If one needs further proof about the “Beinartization” of the global Jewish community, then African asylum seekers are the issue to watch. The right-ward drift of the Jewish citizenry of Israel, which is deeply unsympathetic to 61,000 non-Jewish asylum seekers in their country, is presently in sharp relief to American Jewry’s sensibilities on the issue.
That said, it took the anti-refugee riots in Tel Aviv to sparkstatements by the major establishment mouthpieces, like the ADL, JCPA, Jewish federations. That progressive voices were the first out of the gate shouldn’t surprise us, like the Reform Movement’s Religious Action Center, Americans for Peace Now and New Israel Fund.
But the issue seems to have an enduring hold on the passions of some North Americans — notably young Jewish activists and culture creators. Some new faces, some familiar. At the time of my initial inquiries, each were unaware of the work each other was doing. But common between them is an entrepreneurial spirit, a depth of first-hand social awareness of Israeli shortcomings, and a frustration against what each of them see as Israeli politicians’ desecration of Jewish values.
Click through to meet Dan Sieradski, Maya Paley and Miriam Libicki.
I have a high emotional tolerance for disturbing stories of Israel’s shortcomings. But few topics so abjectly horrified me as this detailed report about Israel’s treatment of African asylum seekers. Racism against non-Jews in Israel has long angered me and politicians’ stoking it into recent violence did shock me. But this report broke my battle-hardened heart open again. Since the Tel Aviv riots, conservative hasbaraists and politicians have tried to portray Israel as a country willing to accept a reasonable number of refugees but drowning in illegal entrants. The truth is painfully to the contrary.
Israeli NGO Hotline for Migrant Workers produced this analysis earlier this year of the Interior Ministry’s department for refugee protection. The report, Until Our Hearts Are Completely Hardened, details in clinical dispassion how the Interior Ministry has corrupted a process intended to protect refugees’ lives and runs it like an interrogation. It created a system that bulk rejects even the most dire cases — all but eight of 4,178 asylum applicants since it began operating the past two years.
In the report’s own words, Israel’s process is “worrying,” “patently unreasonable,” and a “manufacturing of contradictions.” It’s staff are engaged in “unprofessional and problematic work,” “absurd,” a “failure in deduction powers,” and “inappropriate.” It creates a situation that is “bleak,” “biased,” and “unfair and degrading.” The report concludes:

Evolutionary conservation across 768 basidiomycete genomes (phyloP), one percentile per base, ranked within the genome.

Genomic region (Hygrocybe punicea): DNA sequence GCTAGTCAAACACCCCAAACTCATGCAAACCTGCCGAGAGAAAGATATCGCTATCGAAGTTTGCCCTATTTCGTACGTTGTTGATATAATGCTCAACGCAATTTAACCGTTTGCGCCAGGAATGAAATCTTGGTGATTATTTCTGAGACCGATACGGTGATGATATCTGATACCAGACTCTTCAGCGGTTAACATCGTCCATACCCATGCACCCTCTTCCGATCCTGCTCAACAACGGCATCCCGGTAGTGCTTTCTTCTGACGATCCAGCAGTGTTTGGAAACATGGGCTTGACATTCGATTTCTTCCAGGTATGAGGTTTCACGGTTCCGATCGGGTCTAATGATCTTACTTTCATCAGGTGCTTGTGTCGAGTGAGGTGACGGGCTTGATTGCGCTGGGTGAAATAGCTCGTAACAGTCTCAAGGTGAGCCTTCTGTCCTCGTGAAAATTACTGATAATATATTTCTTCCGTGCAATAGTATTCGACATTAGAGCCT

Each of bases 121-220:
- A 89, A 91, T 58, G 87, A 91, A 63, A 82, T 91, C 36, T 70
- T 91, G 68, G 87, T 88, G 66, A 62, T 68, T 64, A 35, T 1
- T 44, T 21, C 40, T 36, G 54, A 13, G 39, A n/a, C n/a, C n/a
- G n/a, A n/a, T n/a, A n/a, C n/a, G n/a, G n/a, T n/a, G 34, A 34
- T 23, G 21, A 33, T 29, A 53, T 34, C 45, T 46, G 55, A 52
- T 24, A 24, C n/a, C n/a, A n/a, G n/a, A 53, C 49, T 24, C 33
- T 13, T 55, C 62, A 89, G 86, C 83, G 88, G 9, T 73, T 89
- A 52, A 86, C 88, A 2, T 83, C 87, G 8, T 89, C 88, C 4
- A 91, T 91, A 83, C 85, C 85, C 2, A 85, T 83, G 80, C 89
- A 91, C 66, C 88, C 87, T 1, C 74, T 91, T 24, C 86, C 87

When comparing this data with data in other countries, we cannot but reach the conclusion that something has gone terribly wrong with the Israeli asylum system, and that it is not qualified to identify those people who face the threat of persecution in their countries of origin…Without these [recommended changes], Israel’s asylum system will continue to send people back to their death.
What emerges is a picture of a purposefully biased, cruel, and farcical system that rejects asylum seekers at a rate higher than 99.9% — the worst in the Western world. More »
The Jewish social justice sector continues to expand and grow. Let that not be mistaken in today’s news that Pursue: Action for a Just World, a flagship initiative of our community, is disbanding in late 2012. And both organizations’ new initiatives reflect an exciting new stage of maturity for this movement, for the better.
When first constituted in 2006 as the partnership young adults program of American Jewish World Service and Avodah: The Jewish Service Corps, Pursue was an initiative neither organization could support alone. Each possessed budding communities of alumni from year-long and alternative break service learning, but little more. It hired capable, inspired staff and produced innovative programs that integrated the Jewish community into the wider social justice movement and vice versa. More »
From our friends at Bend the Arc, the organization(s) formerly known as Jewish Funds for Justice-Progressive Jewish Alliance-Shefa Fund, the Community Organizing Residency is accepting applications — and nominations. The application deadline for COR has been extended to June 15th and we have created an online form for you to nominate applicants. You can nominate them here.
Where else can you find a Muslim organizer trained by a Jewish organization to work with a coalition comprised mostly of Christian churches? Nowhere but Bend the Arc’s Community Organizing Residency, as covered recently in the NY Times. More »
Yesterday Tel Aviv rioters, incited by leading MKs in Prime Minister Netanyahu’s coalition, attacked Eritrean and Sudanese asylum seekers and refugees from famine and genocide. The violence followed a rally of 1,000 Tel Aviv residents chanting hate slogans and calling for detention and deportation. Seventeen rioters were arrested after attacking with clubs and pepper spray women holding babies, businesses that service Africans, and even cars with African drivers. A journalist was spirited away under police protection after residents chased him down. How quickly Israeli Jews forgot. More »
On Jerusalem Day in the holy city of three faiths, the right-wing grassroots group called Im Tirtzu did their best to incite Israeli public against Peace Now. They hung a “Happy Al-Quds Day” banner in Jerusalem featuring Palestinian flags and Peace Now logos. Im Tirtzu’s logo was nowhere to be found and only took responsibility after a telephone confrontation by Peace Now. The video below features the recorded phone call with Im Tirtzu’s spokesperson.
Thursday, May 17 at 7-10 PM
Hub San Francisco in the SF Chronicle Building, 925 Mission St.
RSVP at nif.org/lovehate